Sweet Solutions

With sugar under the cosh from the health lobby, bartenders and syrup producers are trying to find alternatives. Holly Motion catches up on the latest

Hgh-profile figures and organisations are waging a war on it and there are calls for the US and UK governments to tax it. Sugar is currently a highly contentious issue and gargantuan efforts are being made to tackle record levels of diabetes and obesity.

If they haven’t already, then producers in the food and drinks industry will have to take a closer look at their low and no-sugar offerings. When it comes to cocktail syrups – a sugar by any other name – how do those who produce them and work with them offer alternatives in a time of heightened awareness?

“Sugar has recently been considered the bad guy for mixologists,” says Hardeep Singh Rehal, partner and manager at Blume bar in Denmark.

“One should be able to balance and create a cocktail without the use of sugar, or minimise the use of sugar.”

With all these things, it’s a question of moderation. “Overconsumption leads to a lot of other complications, but instead of discarding it, why not break it down and work with it?”

Sugar, like acid, can be deconstructed and isolated. Rehal says: “Why not work with sugars in the same way as acid and all other agents?”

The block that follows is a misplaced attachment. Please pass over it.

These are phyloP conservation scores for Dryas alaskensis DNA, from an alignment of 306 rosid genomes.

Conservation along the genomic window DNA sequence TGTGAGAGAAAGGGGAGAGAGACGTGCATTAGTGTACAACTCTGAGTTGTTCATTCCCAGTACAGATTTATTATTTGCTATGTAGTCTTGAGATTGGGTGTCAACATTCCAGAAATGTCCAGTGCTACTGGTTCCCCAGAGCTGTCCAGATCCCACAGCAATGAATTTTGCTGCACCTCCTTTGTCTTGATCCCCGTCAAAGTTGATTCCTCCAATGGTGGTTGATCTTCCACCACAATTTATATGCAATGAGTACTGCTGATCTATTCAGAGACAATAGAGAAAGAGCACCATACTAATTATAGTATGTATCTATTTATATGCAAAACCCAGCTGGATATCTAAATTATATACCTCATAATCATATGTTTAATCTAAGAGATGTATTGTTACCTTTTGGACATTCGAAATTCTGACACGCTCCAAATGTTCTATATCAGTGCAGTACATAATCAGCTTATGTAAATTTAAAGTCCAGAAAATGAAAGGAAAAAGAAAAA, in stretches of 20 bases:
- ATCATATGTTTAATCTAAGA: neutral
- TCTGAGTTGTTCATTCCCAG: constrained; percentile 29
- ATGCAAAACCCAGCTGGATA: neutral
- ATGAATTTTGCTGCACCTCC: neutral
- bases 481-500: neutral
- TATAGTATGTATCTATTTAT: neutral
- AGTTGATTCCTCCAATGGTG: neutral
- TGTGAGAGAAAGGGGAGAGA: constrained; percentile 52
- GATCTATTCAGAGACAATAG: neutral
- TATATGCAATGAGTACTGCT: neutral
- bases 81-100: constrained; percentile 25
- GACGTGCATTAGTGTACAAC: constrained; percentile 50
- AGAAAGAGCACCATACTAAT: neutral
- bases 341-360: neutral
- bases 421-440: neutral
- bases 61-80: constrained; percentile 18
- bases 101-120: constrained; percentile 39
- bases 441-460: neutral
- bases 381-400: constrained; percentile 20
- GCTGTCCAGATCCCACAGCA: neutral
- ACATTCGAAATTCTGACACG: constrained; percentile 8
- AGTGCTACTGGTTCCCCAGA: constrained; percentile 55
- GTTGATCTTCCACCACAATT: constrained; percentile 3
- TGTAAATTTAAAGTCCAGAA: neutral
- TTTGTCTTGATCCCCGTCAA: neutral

Here’s the geeky bit. Rehal has experimented with the breakdown of sugars to produce two solutions. The first is a glucose solution: dissolved glucose in demineralised water.

“It provides an intense sweetening and almost feels like an attack on the palate. But it doesn’t have the body of sugar as we know it and the aftertaste doesn’t last long,” he says.

“This solution can be very effective if you want to sweeten the drink drastically.”

The second, fructose solution, is much softer on the palate, according to Rehal. “It also has quite intense sweetening, but nowhere near as aggressive as glucose.

“Fructose is much softer and has a lot of body. It doesn’t attack the palate and has a much more natural mouthfeel. I would use the fructose to give cocktails body and mouthfeel and enhance flavours, without the sweet attack on the tongue. It’s a bit like butter would work in a sauce, as a thickening and body agent.”


Artificial sugars often equate to sweetness without the calories. Some bartenders are playing around with natural extract to achieve this. Stevia – extracted from the plant Stevia Rebaudiana – is 150 times sweeter than sugar with zero calories. A teaspoon of table sugar contains approximately 22 calories.

Blume’s Rehal says of stevia: “It is very, very, very sweet. It doesn’t have an attack and it works a bit like chilli: it starts slow, but builds into a long lingering taste.” Despite this, Rehal says it lacks body compared to fructose and in stronger solutions – his being 50% solution in demineralised water – has a slight vegetal taste. “In drinks, stevia solution works really well with herbs of all kind. It combines really well with bitter flavours.”